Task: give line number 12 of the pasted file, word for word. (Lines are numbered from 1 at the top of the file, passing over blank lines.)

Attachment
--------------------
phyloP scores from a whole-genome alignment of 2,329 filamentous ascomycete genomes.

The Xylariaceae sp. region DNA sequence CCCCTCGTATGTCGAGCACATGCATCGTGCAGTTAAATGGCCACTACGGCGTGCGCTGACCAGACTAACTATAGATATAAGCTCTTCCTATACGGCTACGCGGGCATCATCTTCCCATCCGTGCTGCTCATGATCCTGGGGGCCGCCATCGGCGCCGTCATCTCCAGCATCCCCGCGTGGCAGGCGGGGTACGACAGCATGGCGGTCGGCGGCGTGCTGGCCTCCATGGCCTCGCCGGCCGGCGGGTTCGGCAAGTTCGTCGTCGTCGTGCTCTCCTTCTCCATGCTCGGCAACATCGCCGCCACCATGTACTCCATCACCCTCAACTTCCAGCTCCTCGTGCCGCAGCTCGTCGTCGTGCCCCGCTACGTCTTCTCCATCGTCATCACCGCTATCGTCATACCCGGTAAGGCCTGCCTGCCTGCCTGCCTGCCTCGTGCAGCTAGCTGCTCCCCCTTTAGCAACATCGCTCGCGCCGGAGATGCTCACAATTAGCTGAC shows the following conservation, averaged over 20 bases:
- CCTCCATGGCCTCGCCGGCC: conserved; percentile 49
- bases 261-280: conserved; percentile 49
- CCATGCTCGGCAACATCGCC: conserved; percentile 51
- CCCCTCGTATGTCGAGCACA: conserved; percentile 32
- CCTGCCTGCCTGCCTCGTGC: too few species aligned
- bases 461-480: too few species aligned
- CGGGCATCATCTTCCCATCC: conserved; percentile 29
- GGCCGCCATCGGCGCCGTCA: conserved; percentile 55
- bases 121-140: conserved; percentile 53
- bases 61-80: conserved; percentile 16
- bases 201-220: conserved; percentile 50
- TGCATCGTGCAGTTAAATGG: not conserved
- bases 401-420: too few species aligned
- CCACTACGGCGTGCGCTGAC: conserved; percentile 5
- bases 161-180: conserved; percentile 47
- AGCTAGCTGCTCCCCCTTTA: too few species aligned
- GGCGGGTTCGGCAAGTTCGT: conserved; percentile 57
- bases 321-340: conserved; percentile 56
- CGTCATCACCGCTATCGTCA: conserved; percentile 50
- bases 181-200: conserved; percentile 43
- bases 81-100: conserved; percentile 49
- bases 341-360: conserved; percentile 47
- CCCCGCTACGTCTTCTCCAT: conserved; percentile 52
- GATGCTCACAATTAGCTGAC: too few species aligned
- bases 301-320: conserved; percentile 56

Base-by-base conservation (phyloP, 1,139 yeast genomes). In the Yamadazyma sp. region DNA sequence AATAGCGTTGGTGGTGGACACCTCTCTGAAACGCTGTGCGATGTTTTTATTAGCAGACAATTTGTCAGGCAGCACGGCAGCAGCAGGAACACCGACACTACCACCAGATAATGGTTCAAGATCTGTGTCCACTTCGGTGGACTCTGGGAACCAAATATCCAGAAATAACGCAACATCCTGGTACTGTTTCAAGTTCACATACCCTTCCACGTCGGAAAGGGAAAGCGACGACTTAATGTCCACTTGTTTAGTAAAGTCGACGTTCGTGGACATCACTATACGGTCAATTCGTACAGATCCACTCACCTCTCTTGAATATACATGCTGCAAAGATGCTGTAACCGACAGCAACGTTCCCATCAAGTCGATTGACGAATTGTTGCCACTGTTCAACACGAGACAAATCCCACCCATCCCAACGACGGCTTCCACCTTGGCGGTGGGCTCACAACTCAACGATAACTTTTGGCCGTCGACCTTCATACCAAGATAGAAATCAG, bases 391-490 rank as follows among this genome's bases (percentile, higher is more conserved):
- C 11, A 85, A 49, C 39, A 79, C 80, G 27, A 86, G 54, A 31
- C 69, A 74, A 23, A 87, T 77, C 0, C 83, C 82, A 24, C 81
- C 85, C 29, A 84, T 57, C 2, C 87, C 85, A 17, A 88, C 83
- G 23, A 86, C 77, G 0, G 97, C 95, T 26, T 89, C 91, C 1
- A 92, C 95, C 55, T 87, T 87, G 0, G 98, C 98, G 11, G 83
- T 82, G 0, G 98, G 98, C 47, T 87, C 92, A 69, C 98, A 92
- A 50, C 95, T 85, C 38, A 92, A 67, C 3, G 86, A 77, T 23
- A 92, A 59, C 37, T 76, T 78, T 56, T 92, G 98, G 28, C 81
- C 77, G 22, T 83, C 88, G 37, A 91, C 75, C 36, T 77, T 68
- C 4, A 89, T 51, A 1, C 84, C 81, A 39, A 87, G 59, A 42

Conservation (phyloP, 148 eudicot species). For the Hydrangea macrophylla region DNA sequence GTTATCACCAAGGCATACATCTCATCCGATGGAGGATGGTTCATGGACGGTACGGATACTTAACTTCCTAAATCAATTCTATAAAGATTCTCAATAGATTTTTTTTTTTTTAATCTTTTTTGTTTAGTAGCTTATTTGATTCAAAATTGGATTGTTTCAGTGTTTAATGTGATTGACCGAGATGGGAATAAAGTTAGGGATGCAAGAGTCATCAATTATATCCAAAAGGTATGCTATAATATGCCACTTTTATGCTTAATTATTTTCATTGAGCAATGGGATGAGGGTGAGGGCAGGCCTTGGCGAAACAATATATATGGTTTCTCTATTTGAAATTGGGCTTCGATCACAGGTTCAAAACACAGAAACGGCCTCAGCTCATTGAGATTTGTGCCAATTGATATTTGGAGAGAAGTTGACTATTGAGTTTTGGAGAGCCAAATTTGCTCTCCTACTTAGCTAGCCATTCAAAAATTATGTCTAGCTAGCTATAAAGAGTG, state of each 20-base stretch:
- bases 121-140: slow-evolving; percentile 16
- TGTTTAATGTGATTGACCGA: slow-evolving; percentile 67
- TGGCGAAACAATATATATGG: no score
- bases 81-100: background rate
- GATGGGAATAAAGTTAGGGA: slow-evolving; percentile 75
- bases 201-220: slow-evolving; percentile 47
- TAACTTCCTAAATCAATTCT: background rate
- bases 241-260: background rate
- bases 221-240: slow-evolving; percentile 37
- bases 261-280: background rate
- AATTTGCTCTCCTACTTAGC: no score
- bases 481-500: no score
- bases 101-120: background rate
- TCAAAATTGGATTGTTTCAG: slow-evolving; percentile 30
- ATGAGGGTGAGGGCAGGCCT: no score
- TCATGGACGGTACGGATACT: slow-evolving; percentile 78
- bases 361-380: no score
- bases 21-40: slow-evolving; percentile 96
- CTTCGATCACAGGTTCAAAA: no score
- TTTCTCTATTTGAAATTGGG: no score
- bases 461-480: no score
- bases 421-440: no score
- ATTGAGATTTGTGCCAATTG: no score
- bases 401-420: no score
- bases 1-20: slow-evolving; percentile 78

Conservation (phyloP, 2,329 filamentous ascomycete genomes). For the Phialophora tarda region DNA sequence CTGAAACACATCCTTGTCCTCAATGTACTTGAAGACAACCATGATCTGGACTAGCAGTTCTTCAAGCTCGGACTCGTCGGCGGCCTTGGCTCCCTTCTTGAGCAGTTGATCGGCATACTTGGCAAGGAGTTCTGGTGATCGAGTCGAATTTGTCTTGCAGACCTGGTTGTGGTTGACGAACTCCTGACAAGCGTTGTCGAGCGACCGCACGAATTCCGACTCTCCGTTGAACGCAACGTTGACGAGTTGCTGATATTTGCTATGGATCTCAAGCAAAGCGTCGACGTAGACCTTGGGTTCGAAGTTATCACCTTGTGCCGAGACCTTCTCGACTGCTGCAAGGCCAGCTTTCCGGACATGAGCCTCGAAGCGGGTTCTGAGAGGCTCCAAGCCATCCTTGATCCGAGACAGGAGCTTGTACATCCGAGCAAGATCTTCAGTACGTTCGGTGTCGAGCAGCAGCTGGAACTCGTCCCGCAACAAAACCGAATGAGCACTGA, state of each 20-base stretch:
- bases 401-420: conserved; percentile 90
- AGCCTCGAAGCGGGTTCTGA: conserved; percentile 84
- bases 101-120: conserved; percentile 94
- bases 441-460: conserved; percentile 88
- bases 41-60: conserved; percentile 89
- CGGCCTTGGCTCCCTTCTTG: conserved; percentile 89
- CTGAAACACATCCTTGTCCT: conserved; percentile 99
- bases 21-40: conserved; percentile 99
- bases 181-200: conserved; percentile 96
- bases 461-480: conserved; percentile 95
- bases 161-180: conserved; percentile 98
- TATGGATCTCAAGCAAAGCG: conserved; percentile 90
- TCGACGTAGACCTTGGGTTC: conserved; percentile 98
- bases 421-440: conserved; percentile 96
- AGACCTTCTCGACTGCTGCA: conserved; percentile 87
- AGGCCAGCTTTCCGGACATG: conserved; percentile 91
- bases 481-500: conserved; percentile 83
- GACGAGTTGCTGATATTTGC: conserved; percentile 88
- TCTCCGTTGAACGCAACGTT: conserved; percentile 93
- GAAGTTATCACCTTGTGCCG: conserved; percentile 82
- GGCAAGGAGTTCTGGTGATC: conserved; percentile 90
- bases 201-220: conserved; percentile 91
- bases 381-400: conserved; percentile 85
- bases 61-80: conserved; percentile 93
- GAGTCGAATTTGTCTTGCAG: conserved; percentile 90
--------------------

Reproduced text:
- bases 61-80: conserved; percentile 16